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No postage needed: Mail carriers to collect groceries for the needy

May 02, 2007|by ANDREW SCHOTZ

WASHINGTON COUNTY - On May 12, after delivering mail by the ounce, letters carriers in Washington County will collect food by the pound.

That's when mail carriers will hold this year's food drive, a tradition in its 15th year.

In several parts of Washington County, including the City of Hagerstown, residents can leave bags of dry goods at their mailboxes. Mail carriers will collect the food, which will go to Food Resources, a county nonprofit collection and distribution agency.

Last year, Washington County mail carriers collected more than 10,000 pounds of food, said Ruth Anne Callaham, Food Resources' executive director. She called the annual postal food drive one of the most successful for her agency.

Residents also donated about $300 last year. Callaham said $1 buys about 10 pounds of food.

Julie Mitchell, the shop steward of the Hagerstown branch of the National Association of Letter Carriers, said she'd like to see 15,000 pounds collected this year. Regardless, she said, she's glad to help Food Resources, which needs it.

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On Tuesday, Food Resources had about 91,000 pounds of food in its warehouse, Callaham said.

"That's a little on the low side," she said. "We like to have 150,000."

Callaham said the collection is timed well because more food is needed when the school year ends.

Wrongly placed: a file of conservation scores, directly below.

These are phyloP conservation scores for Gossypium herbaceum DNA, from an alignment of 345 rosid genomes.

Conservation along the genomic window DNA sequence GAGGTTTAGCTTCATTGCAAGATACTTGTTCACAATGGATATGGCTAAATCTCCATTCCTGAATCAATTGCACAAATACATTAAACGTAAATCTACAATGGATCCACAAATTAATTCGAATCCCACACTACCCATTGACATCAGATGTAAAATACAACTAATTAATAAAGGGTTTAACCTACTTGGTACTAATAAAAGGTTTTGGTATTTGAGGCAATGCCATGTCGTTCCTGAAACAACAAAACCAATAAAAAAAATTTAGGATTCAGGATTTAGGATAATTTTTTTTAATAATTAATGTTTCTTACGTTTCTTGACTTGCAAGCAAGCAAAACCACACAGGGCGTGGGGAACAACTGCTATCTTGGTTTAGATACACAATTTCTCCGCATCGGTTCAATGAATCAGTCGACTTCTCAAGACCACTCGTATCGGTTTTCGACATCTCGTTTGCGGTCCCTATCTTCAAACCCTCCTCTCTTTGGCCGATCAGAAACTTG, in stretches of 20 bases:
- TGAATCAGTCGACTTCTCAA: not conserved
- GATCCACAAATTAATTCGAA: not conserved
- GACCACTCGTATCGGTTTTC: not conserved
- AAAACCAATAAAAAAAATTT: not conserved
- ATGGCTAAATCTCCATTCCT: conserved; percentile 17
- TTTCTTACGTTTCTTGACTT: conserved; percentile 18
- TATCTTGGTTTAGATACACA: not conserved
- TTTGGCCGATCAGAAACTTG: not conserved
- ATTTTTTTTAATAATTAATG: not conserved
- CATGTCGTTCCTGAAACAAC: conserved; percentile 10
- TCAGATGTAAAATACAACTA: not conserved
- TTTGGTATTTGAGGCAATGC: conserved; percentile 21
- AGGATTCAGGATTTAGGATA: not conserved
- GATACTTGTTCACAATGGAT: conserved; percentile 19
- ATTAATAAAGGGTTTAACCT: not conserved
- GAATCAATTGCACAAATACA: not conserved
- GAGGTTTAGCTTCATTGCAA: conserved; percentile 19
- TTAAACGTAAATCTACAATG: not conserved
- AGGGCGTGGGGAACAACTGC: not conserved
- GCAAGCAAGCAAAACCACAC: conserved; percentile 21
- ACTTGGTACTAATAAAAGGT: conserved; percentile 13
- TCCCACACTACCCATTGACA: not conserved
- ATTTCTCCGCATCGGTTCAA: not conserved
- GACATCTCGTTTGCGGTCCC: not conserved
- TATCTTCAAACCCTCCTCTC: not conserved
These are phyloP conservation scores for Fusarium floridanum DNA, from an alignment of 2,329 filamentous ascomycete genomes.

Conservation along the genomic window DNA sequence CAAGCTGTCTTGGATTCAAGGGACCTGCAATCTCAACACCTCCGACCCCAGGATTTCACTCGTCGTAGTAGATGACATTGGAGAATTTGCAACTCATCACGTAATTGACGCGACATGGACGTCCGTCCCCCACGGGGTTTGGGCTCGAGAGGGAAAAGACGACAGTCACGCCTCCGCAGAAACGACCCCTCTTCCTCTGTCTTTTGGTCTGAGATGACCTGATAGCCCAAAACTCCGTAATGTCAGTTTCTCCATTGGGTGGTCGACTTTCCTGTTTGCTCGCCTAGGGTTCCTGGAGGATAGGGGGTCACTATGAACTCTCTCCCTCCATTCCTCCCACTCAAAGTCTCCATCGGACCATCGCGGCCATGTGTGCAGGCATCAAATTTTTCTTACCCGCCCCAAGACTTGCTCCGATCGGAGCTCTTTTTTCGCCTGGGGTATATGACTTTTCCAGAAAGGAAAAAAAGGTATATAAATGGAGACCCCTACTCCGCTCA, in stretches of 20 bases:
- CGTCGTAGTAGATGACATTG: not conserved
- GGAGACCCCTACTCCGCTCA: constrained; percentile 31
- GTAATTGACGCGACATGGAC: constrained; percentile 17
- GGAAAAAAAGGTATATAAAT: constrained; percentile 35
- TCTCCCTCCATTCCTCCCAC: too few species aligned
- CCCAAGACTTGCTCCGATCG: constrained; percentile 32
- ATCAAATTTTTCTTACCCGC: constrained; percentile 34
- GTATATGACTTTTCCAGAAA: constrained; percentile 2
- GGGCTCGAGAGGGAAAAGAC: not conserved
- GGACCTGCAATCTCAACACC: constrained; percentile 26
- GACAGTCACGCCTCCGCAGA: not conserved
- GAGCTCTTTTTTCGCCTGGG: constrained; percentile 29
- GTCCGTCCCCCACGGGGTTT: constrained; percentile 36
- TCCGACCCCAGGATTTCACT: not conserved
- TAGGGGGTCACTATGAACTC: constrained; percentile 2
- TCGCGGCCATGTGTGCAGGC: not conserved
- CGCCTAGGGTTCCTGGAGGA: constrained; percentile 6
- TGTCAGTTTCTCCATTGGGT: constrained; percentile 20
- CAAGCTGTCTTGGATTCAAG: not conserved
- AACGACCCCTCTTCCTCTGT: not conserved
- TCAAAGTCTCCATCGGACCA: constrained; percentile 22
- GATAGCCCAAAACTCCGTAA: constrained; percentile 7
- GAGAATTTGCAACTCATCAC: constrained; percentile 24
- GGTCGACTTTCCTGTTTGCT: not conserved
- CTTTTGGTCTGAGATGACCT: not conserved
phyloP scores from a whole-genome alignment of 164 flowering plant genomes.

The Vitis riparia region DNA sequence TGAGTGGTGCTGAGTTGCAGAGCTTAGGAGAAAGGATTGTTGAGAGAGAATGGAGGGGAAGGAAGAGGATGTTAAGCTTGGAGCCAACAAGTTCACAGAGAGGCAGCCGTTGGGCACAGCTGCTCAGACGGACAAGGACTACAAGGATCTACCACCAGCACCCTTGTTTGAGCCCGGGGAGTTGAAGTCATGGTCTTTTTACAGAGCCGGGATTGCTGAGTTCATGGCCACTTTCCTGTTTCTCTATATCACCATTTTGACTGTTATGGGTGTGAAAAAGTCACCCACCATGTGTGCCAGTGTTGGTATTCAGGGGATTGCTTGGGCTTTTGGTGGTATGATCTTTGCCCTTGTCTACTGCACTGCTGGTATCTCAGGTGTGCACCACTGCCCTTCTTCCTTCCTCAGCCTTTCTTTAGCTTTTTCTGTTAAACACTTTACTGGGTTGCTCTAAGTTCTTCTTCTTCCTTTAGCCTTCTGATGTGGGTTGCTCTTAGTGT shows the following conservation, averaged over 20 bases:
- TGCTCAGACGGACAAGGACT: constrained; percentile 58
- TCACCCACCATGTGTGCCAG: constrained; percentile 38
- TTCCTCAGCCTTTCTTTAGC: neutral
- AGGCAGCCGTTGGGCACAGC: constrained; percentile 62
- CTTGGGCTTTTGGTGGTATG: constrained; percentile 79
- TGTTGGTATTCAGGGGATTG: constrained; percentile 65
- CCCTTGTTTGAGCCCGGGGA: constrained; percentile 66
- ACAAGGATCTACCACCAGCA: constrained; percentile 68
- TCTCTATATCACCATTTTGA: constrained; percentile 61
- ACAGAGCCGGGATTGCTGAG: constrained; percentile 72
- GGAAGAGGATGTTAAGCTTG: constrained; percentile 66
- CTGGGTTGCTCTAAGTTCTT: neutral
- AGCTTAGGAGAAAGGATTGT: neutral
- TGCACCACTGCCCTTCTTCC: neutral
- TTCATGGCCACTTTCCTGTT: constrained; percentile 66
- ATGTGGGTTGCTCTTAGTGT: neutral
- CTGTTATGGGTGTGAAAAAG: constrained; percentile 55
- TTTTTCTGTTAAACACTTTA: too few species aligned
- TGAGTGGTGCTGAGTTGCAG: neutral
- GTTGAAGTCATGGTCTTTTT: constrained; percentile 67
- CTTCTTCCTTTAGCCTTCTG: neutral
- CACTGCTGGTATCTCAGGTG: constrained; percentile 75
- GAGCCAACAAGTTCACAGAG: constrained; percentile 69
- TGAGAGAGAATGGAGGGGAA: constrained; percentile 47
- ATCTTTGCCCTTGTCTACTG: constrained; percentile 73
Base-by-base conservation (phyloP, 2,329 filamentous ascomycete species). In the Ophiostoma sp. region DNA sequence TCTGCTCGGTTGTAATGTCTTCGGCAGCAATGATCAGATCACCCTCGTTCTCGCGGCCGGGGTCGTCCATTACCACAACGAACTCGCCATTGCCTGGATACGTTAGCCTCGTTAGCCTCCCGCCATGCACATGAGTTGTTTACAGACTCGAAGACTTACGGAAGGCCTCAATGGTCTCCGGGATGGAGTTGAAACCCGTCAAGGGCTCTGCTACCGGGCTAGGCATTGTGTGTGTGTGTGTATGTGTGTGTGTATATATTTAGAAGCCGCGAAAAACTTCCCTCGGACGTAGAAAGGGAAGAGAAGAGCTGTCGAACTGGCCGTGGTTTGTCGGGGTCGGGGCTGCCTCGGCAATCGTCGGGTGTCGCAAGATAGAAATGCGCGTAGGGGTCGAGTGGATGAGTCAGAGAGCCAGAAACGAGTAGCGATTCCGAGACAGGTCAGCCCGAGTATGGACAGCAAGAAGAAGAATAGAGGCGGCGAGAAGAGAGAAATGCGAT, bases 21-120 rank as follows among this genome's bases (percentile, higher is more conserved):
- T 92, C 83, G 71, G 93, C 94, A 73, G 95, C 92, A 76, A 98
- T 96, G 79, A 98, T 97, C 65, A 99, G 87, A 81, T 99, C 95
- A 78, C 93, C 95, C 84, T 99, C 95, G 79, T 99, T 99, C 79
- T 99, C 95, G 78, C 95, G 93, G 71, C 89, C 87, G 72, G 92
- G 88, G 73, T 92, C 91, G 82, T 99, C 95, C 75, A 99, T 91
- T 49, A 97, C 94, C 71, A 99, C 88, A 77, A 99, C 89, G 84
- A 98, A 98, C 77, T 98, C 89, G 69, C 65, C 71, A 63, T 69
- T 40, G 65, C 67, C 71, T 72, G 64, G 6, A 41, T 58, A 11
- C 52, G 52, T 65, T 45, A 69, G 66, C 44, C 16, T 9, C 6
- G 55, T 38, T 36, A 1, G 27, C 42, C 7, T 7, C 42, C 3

Children who receive free or reduced-price meals in school - at least 35 percent of Washington County Public Schools students qualify - instead will rely on community organizations with summer programs, said Callaham, a member of the school board.

Boys & Girls Club of Washington County gives children snacks during its after-school programs, said Buck Browning, the club's director of development. During the summer, though, the club offers lunch, so it will need more from Food Resources, he said.

Members of both the letter carriers union in Hagerstown and the separate rural route carriers union will collect food, Mitchell said.

Some parts of the county, like Hancock and Fairplay, don't plan to take part, according to Mitchell and employees at those post offices.

Smithsburg letter carriers will collect food, Postmaster Barbara Thomas said, but the effort needn't be as large there because local churches and food banks already do a lot.

Mitchell said Food Lion supermarket branches on Wilson Boulevard and Virginia Avenue will accept food donations. She said Tuesday that she was trying to get Martin's supermarkets to participate, too.




Canned meat, cereal welcome at food bank



What does a food bank wish for? Canned meat and healthy cereal.

As Washington County mail carriers prepare for their annual food drive May 12, The Herald-Mail asked Food Resources, which will benefit from the collection, what it needs and wants.

"Canned salmon is high on the list," Executive Director Ruth Anne Callaham said. More expensive and seen as a cut above tuna fish, it's tough for people with low incomes to buy, she said.

Next is canned fruit.

Third, Callaham said, is nutritious cereal.

Cereal manufacturers donate extra stock, but it's often sugary products that didn't sell well, she said.

"Seniors ask for oatmeal. That's hardly ever donated," Callaham said. "Or Special K."

She said many people donate boxes of macaroni and cheese, which is cheap and easy to prepare, but also high in calories.

Although money is easier and more efficient to give, many would rather donate food products.

"Folks love the tactile sense of selecting for someone something they like," she said.

A tangible item can make a more meaningful lesson for children, Callaham said.

Some people are skeptical about giving money because of overhead and other expenses that are taken out, she said.

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